Vancouver en francais? A picture of the French in Vancouver

Maurice Guibord will address the francophone community’s impact on the historical and economical landscape of Vancouver in a lecture titled The Francophone Pioneers of Vancouver: A Little-known History and Legacy.

Guibord is the president of the Société historique francophone de la Colombie-Britannique, a not-for-profit organization that aims to highlight the history and culture of the francophones in British Columbia. He will summarize how the francophone cultural and economic impact in Vancouver’s early history, and how the colonization days has left remnants and permeated into today’s socio-cultural and economic life.

The lecture will take place at the Vancouver Lawn and Tennis Club on Apr. 30.

Francophones’ impact on the early economy

Francophones in greater Vancouver were present in high numbers, [they were] originally [engaged] in the fur trade linked to every post of the Hudson’s Bay Co., and the North West Company, including Fort Langley,” he says, giving an insight into the participation of the francophone community, throughout history, in the diverse aspects of Vancouver’s economy.

Maurice Guibord, president of the Société historique francophone de la Colombie-Britannique.| Photo by Alice Dubot

Guibord highlights the diversity within the francophone community by adding that the community did not solely comprise the French, but also some indigenous communities.

“Not only was this fort built mostly by Francophones, but over 60% of the fur trading work force across the province was composed of Francophones, mostly French-Canadians, but also Francophone Métis and First Nations men,” he says.

He adds that the French and First Nations languages were important as well. “The language of the trade within the [colonial] forts was French, no matter what your origins, he explains. “The trade jargon used when trading with First Nations was mostly Chinook, but that jargon also included numerous terms taken directly from the French language.”

The community, says Guibord, apart from trade and business, also participated and dominated in other domains, such as religious institutions and the financial sectors.

“Many of the male and female [members of religious orders] that came into both the province and the Vancouver region were Francophones, from Quebec, France and Belgium. Several became the first clergy of the main Catholic churches,” he says.

He gives the example of the Crédit Foncier Franco-Canadien building, which he explains was built in 1912 in Vancouver’s financial district to aid in providing loans to the francophone community, members of which were otherwise rejected by other banks for cultural and linguistic reasons.

The francophone community today

In the talk, Guibord intends to address the ways in which the early French-speaking Vancouverites shaped the city’s history. He says that in the 1940s, after the Second World War, the francophone population, settled around the area’s only French language church at the time, the Blessed Sacrament Parish. He adds that the area was named as the ‘French Quarter’ despite the population being French-Canadian and not French.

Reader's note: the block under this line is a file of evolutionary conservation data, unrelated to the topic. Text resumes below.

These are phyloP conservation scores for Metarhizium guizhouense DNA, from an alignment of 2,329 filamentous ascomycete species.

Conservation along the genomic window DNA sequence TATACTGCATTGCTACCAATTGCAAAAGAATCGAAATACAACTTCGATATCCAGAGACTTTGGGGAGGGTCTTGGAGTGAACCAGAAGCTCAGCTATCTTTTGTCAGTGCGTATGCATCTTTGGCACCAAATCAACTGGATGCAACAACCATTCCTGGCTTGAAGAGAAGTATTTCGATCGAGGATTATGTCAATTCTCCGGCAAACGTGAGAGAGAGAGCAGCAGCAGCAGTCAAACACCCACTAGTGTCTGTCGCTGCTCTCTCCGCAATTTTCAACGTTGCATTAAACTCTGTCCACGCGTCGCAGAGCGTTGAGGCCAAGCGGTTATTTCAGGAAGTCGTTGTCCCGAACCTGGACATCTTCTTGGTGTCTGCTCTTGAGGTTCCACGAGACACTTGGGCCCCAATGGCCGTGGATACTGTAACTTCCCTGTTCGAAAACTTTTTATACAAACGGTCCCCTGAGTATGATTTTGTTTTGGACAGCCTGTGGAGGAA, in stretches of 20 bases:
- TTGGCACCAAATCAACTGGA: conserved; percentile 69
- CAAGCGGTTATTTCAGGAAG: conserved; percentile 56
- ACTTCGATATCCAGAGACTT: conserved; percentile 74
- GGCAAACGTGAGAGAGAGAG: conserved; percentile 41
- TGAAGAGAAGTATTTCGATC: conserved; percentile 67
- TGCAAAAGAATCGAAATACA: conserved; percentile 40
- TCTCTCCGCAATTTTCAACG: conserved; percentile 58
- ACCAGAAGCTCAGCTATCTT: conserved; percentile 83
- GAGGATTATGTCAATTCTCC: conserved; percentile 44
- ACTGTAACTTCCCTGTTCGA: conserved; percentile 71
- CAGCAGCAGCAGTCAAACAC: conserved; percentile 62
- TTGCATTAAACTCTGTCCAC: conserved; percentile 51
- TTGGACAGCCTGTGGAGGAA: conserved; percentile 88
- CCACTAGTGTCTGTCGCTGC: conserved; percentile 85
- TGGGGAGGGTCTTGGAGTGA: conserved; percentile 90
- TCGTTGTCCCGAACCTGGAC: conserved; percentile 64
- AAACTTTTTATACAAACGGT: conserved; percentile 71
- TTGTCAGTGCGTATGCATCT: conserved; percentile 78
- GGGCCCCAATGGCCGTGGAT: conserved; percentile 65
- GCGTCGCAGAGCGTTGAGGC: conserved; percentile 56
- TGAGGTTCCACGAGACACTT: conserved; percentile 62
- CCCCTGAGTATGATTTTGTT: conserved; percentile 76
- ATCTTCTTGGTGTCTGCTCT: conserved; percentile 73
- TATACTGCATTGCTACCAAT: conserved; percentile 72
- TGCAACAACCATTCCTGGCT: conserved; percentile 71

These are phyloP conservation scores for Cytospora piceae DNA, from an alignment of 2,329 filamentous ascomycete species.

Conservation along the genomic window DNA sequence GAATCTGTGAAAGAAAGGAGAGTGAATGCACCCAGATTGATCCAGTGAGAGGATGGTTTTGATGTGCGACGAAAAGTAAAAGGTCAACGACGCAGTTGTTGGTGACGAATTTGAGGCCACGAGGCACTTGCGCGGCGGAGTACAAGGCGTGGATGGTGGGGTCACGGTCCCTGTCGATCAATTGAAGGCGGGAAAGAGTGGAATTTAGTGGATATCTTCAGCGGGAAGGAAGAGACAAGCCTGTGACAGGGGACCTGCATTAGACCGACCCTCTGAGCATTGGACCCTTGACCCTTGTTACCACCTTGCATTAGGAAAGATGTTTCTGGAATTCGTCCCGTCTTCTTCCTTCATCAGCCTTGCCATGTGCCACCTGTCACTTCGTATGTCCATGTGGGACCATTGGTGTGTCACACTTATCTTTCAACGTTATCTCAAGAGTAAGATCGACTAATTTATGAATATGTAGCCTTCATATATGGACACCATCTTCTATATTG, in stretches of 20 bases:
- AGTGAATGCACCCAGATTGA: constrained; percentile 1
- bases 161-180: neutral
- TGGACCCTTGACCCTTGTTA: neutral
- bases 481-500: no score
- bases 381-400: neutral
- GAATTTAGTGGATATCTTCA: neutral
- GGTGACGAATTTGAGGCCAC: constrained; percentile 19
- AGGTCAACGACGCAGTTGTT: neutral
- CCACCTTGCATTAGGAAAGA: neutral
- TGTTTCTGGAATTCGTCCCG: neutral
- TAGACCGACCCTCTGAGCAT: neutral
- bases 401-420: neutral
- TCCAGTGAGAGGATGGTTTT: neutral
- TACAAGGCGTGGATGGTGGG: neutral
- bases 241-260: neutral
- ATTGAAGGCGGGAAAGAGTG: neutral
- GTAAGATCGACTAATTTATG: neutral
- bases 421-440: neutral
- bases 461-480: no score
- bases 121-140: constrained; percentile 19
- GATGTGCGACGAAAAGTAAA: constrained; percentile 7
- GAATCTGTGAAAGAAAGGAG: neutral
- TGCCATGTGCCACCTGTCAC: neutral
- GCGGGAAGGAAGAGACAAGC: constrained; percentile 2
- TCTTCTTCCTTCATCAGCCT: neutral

“When the new Maison de la Francophonie was built on west 7th Ave. in the 1970s, all the organizations relocated there, and most of the Francophone residents melded into the fabric of Vancouver’s population within a few years,” Guibord explains.

He adds to the contributions of the community to the city by listing some French-speaking Vancouverite influential leaders and pioneers, that excelled in various domains.

“Over the decades, there were many business and community leaders, [such as] Dr. Henri Evariste Levraux Langis; hoteliers, Joseph Guichon, R.G. Desautels, Thomas Cyrs and George Fortin, [and] architect Paul Marmette,” says Guibord.

He hopes to address how the Francophone community’s contribution, throughout history, has left remnants in Vancouver’s socio-economical life today. He explains how the French-speaking Vancouverite cultural impact has penetrated into cultural institutions, media outlets and the educational system.

“Vancouver is home to the Maison de la Francophonie, the hub of societal and cultural Francophone activity in the province. Radio-Canada and CFUM-FM provide us with coverage in French. La Source is our paper, so we’re well informed, if we so desire. The Conseil Scolaire Francophone and the immersion schools of every school board provide education in French and cannot keep up with demand,” says Guibord.

The future of the francophone community

Guibord hopes that this talk would increase the amalgamation and interaction between the Francophone community and the other communities in Vancouver.

“I would hope that they would learn something new and that they would be moved to become engaged, from searching out our festivals to becoming sufficiently interested into joining our various boards,” says Guibord.

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